Pakistan’s IMF Loans are a Cross-Party Tradition
During the early 20th century different economist and social scientists gave the concept of Political-economy which was a merger of politics and economy due to the transformation of socio- economic systems after socialism and communism.
This idea was transformed in the 21st century and is now described as the modern political economy where countries policies are not only driven by national political and economic dynamics, but also by international dynamics revolving around economic finance and international relations.
In this era of the modern political economy, Pakistan is facing one of it’s worst economic crises, where the country’s economy is effectively being held captive through a debt trap. This suspicious high payment debt trap has put Pakistan’s economy in decline, as most of it’s budget is conditioned into paying these debts, resulting in a decrease in investment, growth and securing a sustainable stable economy.
For this very reason Pakistan over the years approached different international banks for bail-out packages and loans in which IMF is on the top of the list with having now provided 13 bailout packages.
This is the 13th time Pakistan approached IMF for loans under three-year structural adjustment programmes. These loans are specifically designed to run the system in their own ways and come with number of restrictions, which eventually oblige governments to change their policies and adopt austerity measures which include decreasing public spending (health, education etc), hikes in taxation such as the GST (indirect taxation), the privatisation of state enterprises (telecommunication, Steel Mills etc) and currency devaluation.
These forced adjustments in the economic policies of the government is useful in artificially stabilising the economy, but slows down the growth rate of the country. How these flawed adjustments affect the economy is very interesting. On one hand the currency devaluation will help increase the exports but on the other hand it will disturb the imports as well, which is significant given that Pakistan imports most of the essential raw products for production.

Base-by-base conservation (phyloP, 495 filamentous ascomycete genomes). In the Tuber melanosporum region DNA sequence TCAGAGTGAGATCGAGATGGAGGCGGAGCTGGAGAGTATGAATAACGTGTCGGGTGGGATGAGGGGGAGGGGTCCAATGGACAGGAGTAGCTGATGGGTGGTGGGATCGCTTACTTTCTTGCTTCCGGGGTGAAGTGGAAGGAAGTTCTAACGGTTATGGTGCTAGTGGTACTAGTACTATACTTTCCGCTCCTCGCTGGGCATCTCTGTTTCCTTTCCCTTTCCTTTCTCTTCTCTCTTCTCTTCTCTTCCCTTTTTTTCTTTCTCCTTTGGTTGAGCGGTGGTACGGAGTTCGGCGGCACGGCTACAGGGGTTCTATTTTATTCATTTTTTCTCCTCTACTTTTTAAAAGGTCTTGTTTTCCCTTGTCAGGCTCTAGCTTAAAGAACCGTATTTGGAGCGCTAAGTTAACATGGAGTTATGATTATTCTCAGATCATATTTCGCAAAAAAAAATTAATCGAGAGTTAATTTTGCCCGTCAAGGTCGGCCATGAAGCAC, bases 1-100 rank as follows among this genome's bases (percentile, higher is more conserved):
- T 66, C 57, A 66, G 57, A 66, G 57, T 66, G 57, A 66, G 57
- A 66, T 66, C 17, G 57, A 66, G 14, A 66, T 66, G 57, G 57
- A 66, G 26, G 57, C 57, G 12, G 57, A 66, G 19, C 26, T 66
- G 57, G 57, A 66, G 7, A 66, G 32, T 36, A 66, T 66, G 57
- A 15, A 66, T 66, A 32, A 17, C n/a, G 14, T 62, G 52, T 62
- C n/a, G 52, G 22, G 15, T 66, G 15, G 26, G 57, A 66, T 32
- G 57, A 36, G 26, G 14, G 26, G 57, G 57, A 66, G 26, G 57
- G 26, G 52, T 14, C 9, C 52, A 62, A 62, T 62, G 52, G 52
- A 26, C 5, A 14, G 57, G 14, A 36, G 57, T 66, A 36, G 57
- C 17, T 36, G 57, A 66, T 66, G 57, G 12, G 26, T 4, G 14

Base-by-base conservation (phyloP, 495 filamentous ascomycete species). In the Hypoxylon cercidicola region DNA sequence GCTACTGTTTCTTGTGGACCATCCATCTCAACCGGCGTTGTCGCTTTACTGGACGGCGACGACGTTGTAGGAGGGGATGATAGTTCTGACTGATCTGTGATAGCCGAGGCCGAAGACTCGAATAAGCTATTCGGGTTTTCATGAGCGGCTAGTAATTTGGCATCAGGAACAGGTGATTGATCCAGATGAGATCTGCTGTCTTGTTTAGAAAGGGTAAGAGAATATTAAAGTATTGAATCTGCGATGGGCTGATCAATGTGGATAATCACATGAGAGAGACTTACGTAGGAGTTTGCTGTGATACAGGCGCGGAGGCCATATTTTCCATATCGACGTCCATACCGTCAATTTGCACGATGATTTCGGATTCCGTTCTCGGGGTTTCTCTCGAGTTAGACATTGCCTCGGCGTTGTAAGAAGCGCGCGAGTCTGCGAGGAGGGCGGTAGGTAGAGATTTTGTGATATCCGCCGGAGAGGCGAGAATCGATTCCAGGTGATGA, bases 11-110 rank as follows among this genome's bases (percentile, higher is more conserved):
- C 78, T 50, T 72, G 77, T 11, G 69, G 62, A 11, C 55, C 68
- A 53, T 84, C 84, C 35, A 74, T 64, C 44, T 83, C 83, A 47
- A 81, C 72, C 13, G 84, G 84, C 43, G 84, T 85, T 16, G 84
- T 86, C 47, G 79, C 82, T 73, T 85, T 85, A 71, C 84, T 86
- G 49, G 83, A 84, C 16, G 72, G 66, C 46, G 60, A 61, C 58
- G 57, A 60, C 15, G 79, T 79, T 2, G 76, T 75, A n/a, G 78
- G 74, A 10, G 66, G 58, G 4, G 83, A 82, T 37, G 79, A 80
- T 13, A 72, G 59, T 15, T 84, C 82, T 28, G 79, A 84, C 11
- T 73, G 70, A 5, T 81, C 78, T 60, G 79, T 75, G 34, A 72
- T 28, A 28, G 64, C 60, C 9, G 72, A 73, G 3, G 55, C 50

Similarly, the rise in tariffs on electricity and gas will disturb the cost of production resulting in a decrease in production or an increase in the prices. Back during the PML-N government, when they approach IMF for 12th bailout, the last finance minister of Pakistan Asad Umer tweeted and described the move as “Elite capture of Pakistani economy” and he was right on the money as IMF insists on structural adjustments instead of institutional improvements which only stabilise the economy temporarily but puts the burden of never ending debts on the shoulders of future governments.
Moreover, such loans and policies only had negative impact with increase in unemployment and poverty. Despite getting dozens of loans specifically designed for poverty reduction there was not any notable positive change in this regard. According to the IMF, the current government lead by Imran Khan will add $34.6 billion to the external debt in coming four years which means the external debt of Pakistan will cross $130 billion by the fiscal year 2022-23.
This might not be surprising because the previous government had similar policies and added almost similar amount to the external debt. During the PPP reign (2008 to 2013) the government added near $10billion to the external debt reaching $52.4 billion from $42.8 billion. Statistically it appears not very bad comparing with other governments but the reason behind this is that PPP government relied on domestic debt instead of reaching out foreign entities for loan, ended up adding Rs 6,421billon to the domestic debt (From Rs3,412 billion to Rs9,833 billion).
Similarly, the PML-N government followed the tradition of taking loans and running the economy hence did nothing else than adding more to the debts. But it’s more concerning that despite being assisted by international factors like the decrease in international oil prices, reaching their lowest in the history, nearly $50 per barrel, plus the decrease in international interest rates, the government still added a huge amount both to domestic as well as external debt.
During these five years the external debt of Pakistan increased by $34 billion, reaching from $52.4billion to $95.4billion. While the domestic debt increased by 78% reaching to Rs17,483 billion from Rs 9,833billion. This debt trap will never allow Pakistan to progress and grow economically as major part of the budget is being used to pay the debts and is one of the largest expenditures in the budget.
The current government will add $34.6 billion to external debt despite paying $48 billion for debt in five years. According to Hammad Azhar the government has already payed back $9.5 billion of external debt.
Pakistan is facing such problems due to the lack of political stability, lack of long-term policies, corruption, economic mismanagement and dozens of other factors and there is no quick fix for that. Pakistan needs long term policy based on debt reduction, increasing revenue resources, introducing tax reforms but along with all of these need to increase the growth rate. All of this is only possible when the stake holders will be on the same page for the revival of Pakistan’s economy.